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Readers Write Books: BookWomen subscribers in print
from BookWomen, August-September 2010
For more information about Pieces of Eight or to order a copy, visit www. piecesofeightbook.com.

To learn more about the authors or to contact Maggio, see www.rosaliemaggio.com and www.theeightofus.com.

For a free sample copy of BookWomen, simply call 651-646-3968 x303 or e-mail books@womenspress.com

A family affair
BookWomen readers are familiar with Rosalie Maggio, whose "Last Word" feature has graced page 28 of this publication-and delighted readers-since the very first issue.

A prolific and award-winning author, Maggio is known especially for her books on language and her anthologies of women's words—some of which have become classic reference books. Now she has written a memoir, of sorts, and she has seven co-authors—her six brothers and one sister.

The book is Pieces of Eight: Still Best Friends After All These Years, published this spring, a collection of "mostly humorous and occasionally touching stories" of the Maggio siblings' growing-up years, along with present-day e-mail exchanges, which "often read like stand-up comedy."

"All of us are storytellers," said Maggio, who was the coordinator/editor/designer of the collection. "I've had so much fun—even if at times it felt like herding cats."

The book is organized loosely around themes, with chapter titles like "A Literary Chapter in Which We Explain That When Mom Said, 'Half a Dozen of You, Get out of Here!' She Was Using a Figure of Speech."

On her website, Maggio describes the clan: "The eight Maggio siblings are what the world would call 'professionals.' They have jobs, they pay bills, they contribute to their communities. But the best thing about them is that they love a good story, especially a funny good story."

Not only does "Pieces of Eight" represent a new genre and a new level of collaboration for Maggio, it's also a new experience in that it's self-published. For her other books, Maggio's publishers have included McGraw Hill, Prentice Hall, Beacon Press and Oryx Press. But she believes self-publishing is the wave of the future, "and I wanted to learn how it works."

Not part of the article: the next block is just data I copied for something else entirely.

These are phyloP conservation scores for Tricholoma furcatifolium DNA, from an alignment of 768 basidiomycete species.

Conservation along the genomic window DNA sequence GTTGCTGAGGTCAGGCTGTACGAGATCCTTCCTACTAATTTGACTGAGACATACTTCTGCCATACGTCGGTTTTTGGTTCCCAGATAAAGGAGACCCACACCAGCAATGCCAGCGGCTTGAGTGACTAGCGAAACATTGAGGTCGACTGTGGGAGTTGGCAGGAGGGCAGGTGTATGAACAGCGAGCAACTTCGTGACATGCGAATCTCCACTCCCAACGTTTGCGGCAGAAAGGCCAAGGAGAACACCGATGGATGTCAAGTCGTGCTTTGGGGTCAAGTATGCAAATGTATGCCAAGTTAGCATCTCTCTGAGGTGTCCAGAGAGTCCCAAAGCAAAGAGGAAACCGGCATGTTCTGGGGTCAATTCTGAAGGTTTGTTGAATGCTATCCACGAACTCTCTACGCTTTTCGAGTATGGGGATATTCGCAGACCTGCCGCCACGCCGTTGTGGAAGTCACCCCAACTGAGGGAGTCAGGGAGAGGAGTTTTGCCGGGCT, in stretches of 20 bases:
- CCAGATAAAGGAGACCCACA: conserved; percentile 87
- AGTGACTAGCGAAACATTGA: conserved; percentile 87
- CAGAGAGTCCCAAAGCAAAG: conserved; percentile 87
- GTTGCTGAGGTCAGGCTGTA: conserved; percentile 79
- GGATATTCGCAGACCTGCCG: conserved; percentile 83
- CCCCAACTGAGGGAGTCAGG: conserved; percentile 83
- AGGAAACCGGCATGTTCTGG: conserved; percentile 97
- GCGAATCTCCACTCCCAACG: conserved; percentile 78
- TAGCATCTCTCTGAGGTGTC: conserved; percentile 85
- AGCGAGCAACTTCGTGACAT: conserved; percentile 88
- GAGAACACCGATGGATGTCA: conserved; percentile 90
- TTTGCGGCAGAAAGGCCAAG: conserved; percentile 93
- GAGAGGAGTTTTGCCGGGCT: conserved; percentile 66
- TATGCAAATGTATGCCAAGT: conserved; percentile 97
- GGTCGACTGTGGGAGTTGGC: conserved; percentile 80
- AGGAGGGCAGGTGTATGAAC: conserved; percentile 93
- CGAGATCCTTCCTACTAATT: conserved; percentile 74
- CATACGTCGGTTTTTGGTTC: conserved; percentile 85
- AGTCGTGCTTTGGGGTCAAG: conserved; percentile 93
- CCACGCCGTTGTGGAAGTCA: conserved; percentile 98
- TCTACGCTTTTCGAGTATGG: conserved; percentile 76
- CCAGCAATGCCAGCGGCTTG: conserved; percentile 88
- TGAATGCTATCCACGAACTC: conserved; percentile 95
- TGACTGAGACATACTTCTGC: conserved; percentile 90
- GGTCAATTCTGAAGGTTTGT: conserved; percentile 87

She seems to be a quick learner. The book is available in hardbound, trade paper and e-book editions; it has two web sites, which include info, photos, excerpts, a blog, fun interactive pages, and an easy-to-use order form. There's even a video on YouTube.

In her 25-year writing career, Rosalie Maggio has written more than 20 books. Last year, she published The Art of Organizing Anything: Simple Principles for Organizing Your Home, Your Office, and Your Life, from McGraw Hill.

"I like this book because I went against the usual approach," she said. "Before I began writing it, I read every book on organizing that's out there, and they all made me itchy. They're about cards and systems and boxes—oh my gosh." Her aim was a more light-handed, realistic approach to the idea of organizing.

"The book is saying, look at how you want to live, and only think about the areas that bother you—you don't need to try to organize your whole life. The point is to be a friend to yourself."

Maggio knows a lot about organizing—given her writing life and interests, she has to. Always on the lookout for quotes by women and examples of gender in language, she estimates she has read 10,000 books by now, which works out to a book or two a day. "Every day I'm reading old books by women; there's no end to books by women that have fallen through the cracks. Every time I see anything interesting I tuck it away." Which means entering it into her finely tuned reference system, where it's sourced and ready to access.

And if any BW readers are writing a book and want special quotes, Maggio says she's "happy to share. It hurts me to see books by women that use quotes by men."—Mollie Hoben

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